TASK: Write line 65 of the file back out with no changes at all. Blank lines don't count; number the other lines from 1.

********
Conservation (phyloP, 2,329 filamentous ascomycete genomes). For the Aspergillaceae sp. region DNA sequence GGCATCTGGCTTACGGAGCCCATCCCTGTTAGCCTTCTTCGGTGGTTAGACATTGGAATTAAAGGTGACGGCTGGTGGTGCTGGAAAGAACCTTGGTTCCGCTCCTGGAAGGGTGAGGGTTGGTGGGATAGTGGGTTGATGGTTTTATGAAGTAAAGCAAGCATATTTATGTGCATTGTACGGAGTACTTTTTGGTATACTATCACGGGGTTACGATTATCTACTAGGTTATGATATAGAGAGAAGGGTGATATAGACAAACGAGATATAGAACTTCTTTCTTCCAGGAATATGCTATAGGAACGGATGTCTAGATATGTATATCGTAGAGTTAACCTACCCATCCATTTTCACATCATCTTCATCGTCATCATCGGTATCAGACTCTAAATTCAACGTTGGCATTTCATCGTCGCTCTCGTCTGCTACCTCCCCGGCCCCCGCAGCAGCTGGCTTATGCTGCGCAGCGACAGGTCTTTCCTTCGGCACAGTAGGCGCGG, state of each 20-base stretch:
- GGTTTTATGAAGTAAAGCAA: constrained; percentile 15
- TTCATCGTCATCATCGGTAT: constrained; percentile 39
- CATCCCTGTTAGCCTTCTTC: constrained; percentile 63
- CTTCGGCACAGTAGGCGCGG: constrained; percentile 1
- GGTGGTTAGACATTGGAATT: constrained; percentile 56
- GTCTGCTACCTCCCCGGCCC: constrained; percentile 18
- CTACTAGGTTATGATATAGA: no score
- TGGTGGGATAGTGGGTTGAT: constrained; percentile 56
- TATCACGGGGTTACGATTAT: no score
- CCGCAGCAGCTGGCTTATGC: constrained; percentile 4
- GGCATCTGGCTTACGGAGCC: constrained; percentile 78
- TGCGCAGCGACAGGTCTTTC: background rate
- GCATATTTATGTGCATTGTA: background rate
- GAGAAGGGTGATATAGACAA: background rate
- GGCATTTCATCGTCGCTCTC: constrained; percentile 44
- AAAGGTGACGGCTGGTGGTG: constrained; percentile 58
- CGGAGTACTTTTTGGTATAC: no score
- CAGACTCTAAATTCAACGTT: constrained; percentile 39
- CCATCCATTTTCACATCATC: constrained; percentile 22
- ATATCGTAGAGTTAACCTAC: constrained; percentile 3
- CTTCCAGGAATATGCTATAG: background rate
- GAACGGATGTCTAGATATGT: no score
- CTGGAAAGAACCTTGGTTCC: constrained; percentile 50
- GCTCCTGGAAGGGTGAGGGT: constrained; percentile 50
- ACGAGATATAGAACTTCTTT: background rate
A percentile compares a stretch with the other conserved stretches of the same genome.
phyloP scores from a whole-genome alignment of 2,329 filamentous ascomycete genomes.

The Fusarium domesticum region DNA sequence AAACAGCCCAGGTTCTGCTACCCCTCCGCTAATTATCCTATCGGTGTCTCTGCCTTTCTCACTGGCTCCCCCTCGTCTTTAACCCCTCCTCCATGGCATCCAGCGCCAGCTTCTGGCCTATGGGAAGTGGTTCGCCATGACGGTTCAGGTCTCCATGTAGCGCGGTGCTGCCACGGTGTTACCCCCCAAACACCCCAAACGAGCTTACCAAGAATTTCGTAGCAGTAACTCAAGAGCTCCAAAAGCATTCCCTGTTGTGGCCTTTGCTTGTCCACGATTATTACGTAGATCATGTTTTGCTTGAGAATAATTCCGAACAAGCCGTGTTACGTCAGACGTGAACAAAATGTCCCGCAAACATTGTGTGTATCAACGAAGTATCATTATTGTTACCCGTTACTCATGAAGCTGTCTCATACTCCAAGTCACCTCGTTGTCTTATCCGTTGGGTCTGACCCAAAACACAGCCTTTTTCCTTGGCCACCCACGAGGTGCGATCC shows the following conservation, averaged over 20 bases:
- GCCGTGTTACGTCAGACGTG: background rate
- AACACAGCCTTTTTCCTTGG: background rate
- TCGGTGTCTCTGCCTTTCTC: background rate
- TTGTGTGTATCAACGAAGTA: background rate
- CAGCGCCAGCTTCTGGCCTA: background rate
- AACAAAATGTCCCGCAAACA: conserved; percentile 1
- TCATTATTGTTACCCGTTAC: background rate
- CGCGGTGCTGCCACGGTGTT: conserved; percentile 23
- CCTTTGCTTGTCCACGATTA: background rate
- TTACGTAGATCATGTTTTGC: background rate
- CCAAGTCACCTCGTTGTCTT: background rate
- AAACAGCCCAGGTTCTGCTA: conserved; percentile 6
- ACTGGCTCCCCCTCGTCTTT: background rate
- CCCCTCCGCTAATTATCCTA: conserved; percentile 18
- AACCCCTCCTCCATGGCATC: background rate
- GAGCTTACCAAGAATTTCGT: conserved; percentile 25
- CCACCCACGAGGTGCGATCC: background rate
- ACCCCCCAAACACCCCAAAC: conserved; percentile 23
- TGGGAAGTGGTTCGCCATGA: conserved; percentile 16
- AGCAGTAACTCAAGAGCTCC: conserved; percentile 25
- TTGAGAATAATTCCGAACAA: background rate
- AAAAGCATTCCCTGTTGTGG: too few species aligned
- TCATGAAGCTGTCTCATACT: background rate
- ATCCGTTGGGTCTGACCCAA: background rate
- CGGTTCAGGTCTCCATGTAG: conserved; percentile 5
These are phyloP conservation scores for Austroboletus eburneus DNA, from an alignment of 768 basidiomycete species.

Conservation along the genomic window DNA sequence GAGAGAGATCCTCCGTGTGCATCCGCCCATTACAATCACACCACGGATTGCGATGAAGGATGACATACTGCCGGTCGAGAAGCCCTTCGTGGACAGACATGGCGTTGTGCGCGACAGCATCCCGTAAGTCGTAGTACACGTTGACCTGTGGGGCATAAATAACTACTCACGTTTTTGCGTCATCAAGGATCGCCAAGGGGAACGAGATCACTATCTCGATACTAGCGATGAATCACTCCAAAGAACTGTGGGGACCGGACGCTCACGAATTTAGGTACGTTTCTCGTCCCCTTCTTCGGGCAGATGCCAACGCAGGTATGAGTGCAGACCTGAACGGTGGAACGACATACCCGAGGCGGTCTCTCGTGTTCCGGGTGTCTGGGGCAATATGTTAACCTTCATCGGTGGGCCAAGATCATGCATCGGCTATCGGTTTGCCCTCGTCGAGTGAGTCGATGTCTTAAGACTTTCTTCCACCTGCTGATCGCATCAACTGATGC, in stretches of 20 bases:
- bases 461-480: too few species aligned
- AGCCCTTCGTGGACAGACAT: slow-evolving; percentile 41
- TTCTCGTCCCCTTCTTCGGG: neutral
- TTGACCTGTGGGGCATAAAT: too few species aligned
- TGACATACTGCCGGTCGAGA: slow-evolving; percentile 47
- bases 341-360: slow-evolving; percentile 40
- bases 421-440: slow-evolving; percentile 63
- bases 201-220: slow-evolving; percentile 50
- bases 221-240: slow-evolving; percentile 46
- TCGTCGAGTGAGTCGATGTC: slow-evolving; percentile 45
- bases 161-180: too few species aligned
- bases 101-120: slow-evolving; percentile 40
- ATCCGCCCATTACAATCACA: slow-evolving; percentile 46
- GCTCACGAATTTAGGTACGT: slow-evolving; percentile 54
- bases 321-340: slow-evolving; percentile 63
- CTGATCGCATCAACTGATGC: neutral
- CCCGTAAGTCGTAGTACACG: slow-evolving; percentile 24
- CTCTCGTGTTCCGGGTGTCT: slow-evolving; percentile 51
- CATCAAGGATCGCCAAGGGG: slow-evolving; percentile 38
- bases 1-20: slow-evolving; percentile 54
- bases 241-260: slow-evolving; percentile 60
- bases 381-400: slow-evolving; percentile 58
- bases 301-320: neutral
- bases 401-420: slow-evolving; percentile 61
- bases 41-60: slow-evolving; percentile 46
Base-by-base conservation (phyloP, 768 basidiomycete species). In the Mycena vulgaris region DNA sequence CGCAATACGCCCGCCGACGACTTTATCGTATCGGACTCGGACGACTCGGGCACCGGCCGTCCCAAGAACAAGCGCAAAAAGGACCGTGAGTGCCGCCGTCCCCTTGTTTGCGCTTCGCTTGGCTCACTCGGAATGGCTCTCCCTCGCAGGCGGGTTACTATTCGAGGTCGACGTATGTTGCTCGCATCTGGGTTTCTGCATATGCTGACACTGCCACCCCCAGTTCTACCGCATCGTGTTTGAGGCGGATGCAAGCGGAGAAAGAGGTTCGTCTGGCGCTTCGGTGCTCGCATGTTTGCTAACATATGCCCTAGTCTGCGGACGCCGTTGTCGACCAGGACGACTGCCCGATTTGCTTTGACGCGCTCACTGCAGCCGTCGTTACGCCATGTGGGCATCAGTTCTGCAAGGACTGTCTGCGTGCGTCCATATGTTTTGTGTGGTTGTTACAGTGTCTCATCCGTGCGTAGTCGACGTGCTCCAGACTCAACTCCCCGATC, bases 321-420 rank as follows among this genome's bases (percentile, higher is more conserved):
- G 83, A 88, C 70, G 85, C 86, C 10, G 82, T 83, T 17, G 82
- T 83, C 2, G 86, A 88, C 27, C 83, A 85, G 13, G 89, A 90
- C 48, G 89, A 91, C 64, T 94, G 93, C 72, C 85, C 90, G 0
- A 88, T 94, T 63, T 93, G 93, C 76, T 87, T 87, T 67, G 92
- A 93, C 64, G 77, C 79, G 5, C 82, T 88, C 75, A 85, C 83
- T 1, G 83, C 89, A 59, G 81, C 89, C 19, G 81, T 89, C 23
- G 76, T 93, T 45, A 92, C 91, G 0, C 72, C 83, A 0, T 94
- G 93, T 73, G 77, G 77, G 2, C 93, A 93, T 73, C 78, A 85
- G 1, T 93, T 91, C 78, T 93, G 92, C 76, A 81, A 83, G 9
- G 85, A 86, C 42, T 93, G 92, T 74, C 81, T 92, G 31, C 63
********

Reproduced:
- bases 221-240: slow-evolving; percentile 46